8 November, 2023
1. Britain's population growth is nowadays entirely due to immigration. If net migration were to continue at the present record level of 606,000 a year, Britain’s population would rise to between 83-87 million by 2046. This would represent an increase of more than 15 million in Britain’s population – equivalent to fifteen new cities the size of Birmingham. This paper provides a description of what this would require in terms of new schools, hospitals, roads, bus lanes, colleges and police stations. Such mass immigration would place an intolerable strain on public services, especially health, transport and education. Table 1 provides a summary of the new infrastructure required. Of course, if net migration was to be held to four or five hundred the requirements for infrastructure would be proportionately less. There Is a strong case for an annual limit on net migration of about 100,000 a year.
Table 1: Infrastructure required to accommodate fifteen new Birminghams (2023) 
|Further education colleges||165|
2. According to Professor George Borjas of Harvard University, there are many “extravagant claims” that mass immigration increases the wealth of nations by the tens of billions of pounds. We are told that we need immigration to grow the economy, and that the more there is, the faster it will grow. As one political commentator recently put it: “Newcomers are a net benefit to a modern economy and should be welcomed accordingly.”
3. These claims are often accepted uncritically. Yet most serious academic attempts to identify such benefits have found that, at best, they are marginal. A larger population will certainly make the economy bigger, but it will not raise living standards unless it makes GDP (the quantity of goods and services) grow more rapidly than the population. What matters to the existing population is not GDP for its own sake, but GDP per head. Internationally, there is no evidence over the last century that countries with faster population growth have achieved faster income or productivity growth.
4. Economic benefits from immigration unquestionably exist. But, beyond a certain point, the benefits do not increase in proportion to the numbers settling here, whereas the problems (and costs) do. In a densely populated city like London, for example, rapid population growth puts immense strain on public services, roads and transport, while increasing the cost of land and housing. The British taxpayer will often have to bear the cost: either through higher taxes or hidden subsidies such as those to make accommodation more affordable for key workers.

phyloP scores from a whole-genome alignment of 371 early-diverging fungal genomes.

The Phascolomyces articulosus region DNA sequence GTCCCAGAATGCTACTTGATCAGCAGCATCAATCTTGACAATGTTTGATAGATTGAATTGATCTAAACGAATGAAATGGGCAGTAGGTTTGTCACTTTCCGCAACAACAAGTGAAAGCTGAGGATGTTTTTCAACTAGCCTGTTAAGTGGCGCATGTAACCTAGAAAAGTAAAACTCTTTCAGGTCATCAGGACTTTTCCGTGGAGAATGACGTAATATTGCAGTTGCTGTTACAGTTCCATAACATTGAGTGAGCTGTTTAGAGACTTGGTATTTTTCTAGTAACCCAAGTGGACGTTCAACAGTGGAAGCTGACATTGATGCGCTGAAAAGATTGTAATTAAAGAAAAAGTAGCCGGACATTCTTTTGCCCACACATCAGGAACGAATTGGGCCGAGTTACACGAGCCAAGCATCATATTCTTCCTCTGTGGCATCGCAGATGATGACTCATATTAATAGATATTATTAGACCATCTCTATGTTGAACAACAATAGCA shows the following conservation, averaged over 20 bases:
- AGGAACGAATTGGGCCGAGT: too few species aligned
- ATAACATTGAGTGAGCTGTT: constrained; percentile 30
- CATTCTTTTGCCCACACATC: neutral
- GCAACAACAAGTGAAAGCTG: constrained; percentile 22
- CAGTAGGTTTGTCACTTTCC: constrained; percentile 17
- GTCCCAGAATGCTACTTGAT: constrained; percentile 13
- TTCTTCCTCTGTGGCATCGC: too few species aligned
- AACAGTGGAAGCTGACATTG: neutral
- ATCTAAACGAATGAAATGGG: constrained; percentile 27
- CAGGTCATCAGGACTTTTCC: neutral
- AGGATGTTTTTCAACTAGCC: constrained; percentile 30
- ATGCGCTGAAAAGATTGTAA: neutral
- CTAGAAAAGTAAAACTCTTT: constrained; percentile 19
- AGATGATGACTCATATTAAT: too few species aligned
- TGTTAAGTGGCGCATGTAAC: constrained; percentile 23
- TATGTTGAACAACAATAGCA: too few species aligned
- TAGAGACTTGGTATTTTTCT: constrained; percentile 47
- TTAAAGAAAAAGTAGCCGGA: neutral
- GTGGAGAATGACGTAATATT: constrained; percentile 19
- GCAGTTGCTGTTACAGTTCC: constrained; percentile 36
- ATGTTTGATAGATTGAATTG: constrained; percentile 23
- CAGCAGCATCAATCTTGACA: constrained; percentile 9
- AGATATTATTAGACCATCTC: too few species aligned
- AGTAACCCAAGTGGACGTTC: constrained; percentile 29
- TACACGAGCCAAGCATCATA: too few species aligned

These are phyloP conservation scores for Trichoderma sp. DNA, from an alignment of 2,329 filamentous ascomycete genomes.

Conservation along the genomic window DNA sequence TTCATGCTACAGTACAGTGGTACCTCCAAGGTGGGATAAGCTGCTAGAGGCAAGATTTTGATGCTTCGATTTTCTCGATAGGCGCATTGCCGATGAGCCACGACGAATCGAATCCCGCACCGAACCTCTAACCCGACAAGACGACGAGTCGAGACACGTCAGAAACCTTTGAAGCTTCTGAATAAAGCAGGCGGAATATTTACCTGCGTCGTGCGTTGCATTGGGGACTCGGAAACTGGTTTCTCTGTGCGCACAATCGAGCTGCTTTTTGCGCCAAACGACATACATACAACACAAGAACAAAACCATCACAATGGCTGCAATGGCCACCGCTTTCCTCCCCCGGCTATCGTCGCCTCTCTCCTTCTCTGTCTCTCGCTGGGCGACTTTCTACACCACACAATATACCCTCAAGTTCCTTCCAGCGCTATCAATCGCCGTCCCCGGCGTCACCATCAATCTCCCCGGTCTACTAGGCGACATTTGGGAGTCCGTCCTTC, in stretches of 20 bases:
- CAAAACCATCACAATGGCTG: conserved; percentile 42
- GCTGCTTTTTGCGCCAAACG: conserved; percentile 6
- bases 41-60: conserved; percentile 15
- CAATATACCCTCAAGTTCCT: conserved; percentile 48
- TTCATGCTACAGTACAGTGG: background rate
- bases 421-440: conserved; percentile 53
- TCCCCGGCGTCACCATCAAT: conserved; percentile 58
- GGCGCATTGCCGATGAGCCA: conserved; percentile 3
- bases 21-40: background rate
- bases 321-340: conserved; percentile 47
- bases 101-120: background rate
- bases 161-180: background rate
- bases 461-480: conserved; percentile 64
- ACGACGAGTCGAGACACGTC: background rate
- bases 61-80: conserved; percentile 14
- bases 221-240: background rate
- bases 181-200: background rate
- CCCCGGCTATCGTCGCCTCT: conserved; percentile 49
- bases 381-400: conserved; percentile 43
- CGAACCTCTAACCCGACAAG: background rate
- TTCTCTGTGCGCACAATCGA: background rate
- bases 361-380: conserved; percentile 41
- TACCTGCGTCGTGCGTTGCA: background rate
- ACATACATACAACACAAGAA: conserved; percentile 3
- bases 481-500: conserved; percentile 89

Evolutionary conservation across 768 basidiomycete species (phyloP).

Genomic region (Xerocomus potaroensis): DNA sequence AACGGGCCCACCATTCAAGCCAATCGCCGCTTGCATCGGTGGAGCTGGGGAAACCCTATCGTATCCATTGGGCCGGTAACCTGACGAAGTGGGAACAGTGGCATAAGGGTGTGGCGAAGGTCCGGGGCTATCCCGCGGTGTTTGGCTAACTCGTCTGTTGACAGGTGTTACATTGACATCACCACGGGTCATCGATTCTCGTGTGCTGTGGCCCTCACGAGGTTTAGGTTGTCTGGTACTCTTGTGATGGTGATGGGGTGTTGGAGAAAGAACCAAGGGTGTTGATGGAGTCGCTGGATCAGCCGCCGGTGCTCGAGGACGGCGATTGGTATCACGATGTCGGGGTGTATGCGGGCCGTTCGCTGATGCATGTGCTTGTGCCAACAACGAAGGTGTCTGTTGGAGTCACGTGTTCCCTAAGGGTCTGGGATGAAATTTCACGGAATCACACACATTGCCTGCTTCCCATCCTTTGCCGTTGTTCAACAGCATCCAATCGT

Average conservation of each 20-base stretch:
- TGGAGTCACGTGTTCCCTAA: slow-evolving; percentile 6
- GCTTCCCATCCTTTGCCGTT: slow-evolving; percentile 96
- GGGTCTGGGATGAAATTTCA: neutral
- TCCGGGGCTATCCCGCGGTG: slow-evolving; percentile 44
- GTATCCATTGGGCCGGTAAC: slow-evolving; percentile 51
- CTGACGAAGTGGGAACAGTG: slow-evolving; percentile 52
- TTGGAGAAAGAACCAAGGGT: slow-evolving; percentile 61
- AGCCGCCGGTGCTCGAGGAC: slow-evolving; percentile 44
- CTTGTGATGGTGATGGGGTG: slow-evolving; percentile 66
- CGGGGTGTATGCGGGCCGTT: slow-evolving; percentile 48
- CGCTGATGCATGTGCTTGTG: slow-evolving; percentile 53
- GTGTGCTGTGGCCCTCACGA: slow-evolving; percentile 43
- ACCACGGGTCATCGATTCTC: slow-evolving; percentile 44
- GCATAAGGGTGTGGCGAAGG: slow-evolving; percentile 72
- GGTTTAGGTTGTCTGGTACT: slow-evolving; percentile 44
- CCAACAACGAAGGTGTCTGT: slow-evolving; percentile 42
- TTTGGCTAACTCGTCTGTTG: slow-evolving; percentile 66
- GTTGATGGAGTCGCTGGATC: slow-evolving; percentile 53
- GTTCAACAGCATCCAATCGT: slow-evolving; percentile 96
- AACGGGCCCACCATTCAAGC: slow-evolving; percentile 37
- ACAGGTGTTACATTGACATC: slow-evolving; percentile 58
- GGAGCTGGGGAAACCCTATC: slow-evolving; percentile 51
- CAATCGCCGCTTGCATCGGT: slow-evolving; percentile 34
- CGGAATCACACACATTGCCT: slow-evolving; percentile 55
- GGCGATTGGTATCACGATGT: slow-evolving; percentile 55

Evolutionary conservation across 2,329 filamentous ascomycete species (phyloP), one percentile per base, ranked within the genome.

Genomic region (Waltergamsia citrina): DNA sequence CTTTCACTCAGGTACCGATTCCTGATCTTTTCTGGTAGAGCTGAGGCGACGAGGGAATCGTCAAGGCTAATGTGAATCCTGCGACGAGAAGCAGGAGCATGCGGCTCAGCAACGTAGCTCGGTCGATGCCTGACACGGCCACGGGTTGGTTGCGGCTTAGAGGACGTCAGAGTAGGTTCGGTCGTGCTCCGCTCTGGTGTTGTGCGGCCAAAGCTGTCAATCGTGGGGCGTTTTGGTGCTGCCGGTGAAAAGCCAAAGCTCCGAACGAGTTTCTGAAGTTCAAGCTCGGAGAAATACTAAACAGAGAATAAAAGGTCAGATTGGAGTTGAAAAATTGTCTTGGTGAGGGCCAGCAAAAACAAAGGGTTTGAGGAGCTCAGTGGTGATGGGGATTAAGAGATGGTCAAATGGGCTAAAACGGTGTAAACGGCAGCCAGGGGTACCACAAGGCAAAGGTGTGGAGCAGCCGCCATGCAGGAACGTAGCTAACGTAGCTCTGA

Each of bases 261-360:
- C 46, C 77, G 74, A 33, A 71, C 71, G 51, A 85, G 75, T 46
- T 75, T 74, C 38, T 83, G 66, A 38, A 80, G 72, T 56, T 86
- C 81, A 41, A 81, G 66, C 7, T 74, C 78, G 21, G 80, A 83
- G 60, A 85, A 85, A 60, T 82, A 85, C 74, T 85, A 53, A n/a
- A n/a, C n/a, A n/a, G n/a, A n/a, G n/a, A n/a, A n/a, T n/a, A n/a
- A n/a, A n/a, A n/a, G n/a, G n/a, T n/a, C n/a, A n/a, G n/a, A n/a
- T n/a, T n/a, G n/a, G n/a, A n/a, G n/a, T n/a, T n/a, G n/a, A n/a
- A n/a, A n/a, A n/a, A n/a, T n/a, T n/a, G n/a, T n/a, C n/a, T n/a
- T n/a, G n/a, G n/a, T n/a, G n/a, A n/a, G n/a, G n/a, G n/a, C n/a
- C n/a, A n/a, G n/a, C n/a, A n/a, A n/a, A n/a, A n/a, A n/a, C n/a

5. Furthermore large-scale immigration places increasing pressure on the pre-existing stock of infrastructure and land, thus reducing productivity and living standards unless costly new investments; these in turn choke-off other productive investment.
6. In general, smaller countries can thrive in a world with free trade. Many of the countries with the highest incomes per head have small populations – countries like Luxembourg, Singapore, Denmark and Norway. In that sense, Britain does not ‘need’ large-scale immigration. It has a population of 67 million, and considerable reserves of unused labour. High migration will increase Britain’s aggregate GDP, but this has little to do with individual welfare where per capita GDP is the relevant measure.
7. Should the level of net migration be allowed to continue, we will have to build around 6,675 new schools, 2,640 new surgeries, 135 hospitals, 75 universities, 75 police stations and 165 further education colleges by 2046. Expansion of infrastructure on such a scale would be both difficult and costly to implement, but the pressure on public services would become too severe to ignore.